PSYC 101 General Psychology
Basic concepts and methods of psychology. Primary emphasis on the scientific study of consciousness and human behavior. Topics include: human development, personality, learning, thinking, perception, testing, mental illness and mental health, and biological and social aspects of behavior.
PSYC 235 Psychology of Human Sexuality
Sexuality as an important aspect of human functioning and its integration into the total person will be emphasized. Topics include sexual anatomy and physiology, gender identity and roles, attraction and love, sexual orientation, human reproduction, sexual development, sexual dysfunction. Students will demonstrate an understanding of the biological, psychological and socio-cultural aspects of human sexuality, along with sexual dysfunction, and sex roles.
PSYC 238 Gender & Sexuality - Differences & Similarities
Overview of psychological research and theory concerning differences and similarities between genders. Students will understand similarities and differences between genders, comprehend the diversity of ideas about gender and how ideas of gender are determined by societies and cultures.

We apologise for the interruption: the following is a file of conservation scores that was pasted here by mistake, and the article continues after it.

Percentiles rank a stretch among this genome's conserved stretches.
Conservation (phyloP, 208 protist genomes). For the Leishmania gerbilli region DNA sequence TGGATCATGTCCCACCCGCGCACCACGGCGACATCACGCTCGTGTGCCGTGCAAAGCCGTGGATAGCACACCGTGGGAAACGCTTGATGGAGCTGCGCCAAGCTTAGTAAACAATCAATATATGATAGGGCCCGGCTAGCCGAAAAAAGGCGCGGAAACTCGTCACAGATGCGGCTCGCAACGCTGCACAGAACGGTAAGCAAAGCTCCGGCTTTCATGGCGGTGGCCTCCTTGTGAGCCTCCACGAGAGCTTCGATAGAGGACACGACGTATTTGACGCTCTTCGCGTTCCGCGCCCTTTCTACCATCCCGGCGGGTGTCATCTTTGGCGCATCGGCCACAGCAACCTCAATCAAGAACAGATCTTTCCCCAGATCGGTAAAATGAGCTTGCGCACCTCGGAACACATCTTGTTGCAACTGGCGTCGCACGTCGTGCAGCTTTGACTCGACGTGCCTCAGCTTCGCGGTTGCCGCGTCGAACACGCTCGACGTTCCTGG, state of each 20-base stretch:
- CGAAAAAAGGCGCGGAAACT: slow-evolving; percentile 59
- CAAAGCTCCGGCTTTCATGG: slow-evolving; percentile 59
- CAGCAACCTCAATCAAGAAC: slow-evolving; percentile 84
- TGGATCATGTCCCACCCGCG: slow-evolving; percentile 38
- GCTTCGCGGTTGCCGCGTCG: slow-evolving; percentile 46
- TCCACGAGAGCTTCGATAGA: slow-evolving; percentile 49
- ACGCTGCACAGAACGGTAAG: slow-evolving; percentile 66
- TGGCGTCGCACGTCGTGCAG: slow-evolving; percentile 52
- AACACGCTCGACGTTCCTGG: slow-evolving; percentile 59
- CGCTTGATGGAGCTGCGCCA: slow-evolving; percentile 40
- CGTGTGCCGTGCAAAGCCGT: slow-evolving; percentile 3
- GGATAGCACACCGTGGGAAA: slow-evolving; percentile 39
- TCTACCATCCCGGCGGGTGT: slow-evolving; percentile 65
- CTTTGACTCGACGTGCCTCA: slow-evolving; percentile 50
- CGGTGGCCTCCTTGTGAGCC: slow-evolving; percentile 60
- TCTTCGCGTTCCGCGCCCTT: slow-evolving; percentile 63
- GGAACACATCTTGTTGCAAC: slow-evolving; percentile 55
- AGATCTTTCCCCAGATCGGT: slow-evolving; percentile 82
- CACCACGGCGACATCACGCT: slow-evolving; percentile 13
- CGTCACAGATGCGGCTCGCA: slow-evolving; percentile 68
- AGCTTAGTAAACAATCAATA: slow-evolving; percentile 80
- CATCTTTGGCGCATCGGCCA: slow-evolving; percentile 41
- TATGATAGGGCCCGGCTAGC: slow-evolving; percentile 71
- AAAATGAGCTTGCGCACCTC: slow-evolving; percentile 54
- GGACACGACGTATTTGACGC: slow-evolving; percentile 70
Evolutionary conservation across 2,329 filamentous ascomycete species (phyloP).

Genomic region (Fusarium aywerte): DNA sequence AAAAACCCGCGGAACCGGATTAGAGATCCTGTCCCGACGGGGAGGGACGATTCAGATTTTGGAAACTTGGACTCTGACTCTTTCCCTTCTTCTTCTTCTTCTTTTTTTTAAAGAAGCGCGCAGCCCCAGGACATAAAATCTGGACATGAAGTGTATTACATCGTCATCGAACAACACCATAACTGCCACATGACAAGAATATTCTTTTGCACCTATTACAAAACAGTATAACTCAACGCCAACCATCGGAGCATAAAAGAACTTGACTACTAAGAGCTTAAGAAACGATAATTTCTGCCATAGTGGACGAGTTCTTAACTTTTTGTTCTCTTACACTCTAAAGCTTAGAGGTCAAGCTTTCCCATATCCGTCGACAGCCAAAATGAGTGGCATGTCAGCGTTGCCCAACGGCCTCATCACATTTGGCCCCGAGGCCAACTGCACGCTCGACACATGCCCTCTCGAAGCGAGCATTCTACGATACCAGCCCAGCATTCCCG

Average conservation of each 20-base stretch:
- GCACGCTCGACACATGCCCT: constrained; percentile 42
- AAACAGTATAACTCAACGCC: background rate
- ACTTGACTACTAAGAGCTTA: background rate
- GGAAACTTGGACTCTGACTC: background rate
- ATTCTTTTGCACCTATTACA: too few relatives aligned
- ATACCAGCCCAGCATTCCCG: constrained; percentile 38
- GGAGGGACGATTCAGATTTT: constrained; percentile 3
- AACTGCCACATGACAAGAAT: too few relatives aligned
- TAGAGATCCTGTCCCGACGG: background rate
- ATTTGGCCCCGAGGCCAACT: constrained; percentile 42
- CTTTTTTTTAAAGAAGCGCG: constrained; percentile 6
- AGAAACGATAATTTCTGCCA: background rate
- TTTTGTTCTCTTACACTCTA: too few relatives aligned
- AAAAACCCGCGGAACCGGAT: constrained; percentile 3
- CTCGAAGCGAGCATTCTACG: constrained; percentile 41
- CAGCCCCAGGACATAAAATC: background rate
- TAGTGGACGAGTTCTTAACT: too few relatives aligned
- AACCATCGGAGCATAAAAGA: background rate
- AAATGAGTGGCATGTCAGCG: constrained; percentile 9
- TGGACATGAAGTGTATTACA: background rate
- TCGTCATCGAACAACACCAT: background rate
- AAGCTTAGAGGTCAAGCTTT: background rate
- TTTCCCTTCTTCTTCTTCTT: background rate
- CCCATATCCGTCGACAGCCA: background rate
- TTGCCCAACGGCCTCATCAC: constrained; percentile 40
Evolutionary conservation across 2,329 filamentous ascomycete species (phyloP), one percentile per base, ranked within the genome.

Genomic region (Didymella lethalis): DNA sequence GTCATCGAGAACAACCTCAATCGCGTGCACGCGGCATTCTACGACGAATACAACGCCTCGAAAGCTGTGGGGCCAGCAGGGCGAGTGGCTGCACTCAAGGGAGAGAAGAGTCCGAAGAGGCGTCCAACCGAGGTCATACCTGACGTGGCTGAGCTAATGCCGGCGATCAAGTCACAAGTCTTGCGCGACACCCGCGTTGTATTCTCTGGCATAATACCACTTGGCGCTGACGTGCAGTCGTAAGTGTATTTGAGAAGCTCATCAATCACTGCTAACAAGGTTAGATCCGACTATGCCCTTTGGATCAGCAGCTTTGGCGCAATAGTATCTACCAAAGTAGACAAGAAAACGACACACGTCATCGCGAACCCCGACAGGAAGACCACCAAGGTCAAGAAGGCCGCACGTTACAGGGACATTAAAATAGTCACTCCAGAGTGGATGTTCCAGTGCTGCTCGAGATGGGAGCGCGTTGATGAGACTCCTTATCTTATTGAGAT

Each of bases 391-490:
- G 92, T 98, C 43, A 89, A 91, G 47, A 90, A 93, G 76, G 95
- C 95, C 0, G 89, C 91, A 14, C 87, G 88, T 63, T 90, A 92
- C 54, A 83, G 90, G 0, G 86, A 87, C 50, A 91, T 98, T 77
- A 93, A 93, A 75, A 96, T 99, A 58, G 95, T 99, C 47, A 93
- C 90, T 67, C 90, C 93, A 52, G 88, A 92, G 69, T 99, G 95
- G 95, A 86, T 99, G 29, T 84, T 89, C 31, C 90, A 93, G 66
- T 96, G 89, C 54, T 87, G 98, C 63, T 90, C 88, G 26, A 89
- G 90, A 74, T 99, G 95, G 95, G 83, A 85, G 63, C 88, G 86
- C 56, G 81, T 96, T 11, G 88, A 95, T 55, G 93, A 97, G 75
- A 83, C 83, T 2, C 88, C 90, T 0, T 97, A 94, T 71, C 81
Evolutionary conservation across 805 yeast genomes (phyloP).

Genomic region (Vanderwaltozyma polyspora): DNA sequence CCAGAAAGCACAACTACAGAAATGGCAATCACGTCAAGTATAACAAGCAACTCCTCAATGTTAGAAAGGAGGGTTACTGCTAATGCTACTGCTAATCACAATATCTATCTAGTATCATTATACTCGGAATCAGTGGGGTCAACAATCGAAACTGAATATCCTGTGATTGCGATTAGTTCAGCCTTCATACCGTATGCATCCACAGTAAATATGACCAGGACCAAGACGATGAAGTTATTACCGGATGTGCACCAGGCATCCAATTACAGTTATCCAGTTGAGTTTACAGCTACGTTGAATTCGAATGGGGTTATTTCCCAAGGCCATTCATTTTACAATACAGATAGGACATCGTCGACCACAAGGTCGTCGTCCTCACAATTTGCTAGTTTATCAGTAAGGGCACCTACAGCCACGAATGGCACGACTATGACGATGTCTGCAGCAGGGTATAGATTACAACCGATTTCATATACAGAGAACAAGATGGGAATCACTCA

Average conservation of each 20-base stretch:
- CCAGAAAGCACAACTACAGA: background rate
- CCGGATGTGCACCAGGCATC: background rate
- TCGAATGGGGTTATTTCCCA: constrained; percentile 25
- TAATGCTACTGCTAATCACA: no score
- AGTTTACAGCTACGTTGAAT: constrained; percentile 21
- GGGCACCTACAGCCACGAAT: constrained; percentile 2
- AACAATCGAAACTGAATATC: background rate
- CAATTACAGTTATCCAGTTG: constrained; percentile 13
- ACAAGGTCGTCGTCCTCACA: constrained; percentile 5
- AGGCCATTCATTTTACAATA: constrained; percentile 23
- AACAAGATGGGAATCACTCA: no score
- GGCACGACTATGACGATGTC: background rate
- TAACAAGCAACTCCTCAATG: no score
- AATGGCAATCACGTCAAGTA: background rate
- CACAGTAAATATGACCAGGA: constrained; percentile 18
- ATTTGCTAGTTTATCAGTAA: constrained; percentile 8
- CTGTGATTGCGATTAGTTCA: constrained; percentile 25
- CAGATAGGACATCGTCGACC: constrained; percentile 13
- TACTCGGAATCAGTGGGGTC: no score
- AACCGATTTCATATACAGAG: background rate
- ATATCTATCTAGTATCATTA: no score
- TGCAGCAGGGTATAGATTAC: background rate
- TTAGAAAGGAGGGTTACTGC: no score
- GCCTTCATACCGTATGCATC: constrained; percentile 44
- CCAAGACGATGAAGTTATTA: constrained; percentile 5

PSYC 273 Developmental Psychology
Survey of theory and research relevant to human growth and development with emphasis on physical, cognitive and social development from infancy through adolescence. Students will able to demonstrate understanding of basic theory and research in human development, and will develop skills in critical examination of psychological research as applied to current issues in human development.
PSYC 275 Social Psychology
Analysis of human thoughts, feelings and actions as influenced by other people. Topics include socialization, perception of self and others, prosocial and antisocial behavior, attitudes, interpersonal attraction, social influence and group behavior. Group B.
SOCL 121 Social Problems
This course is an opportunity to examine major issues facing society. In addition to analyzing the roots of social problems, the course addresses social policy concerns and explores solutions. Students will learn to critically examine the impact of a social problem and its possible solutions, to integrate knowledge gleaned from a variety of disciplines, to find and utilize relevant data and research in defining issues and solutions, and to view social problems from macro and micro perspectives as a means of applying workable solutions for the issues facing society.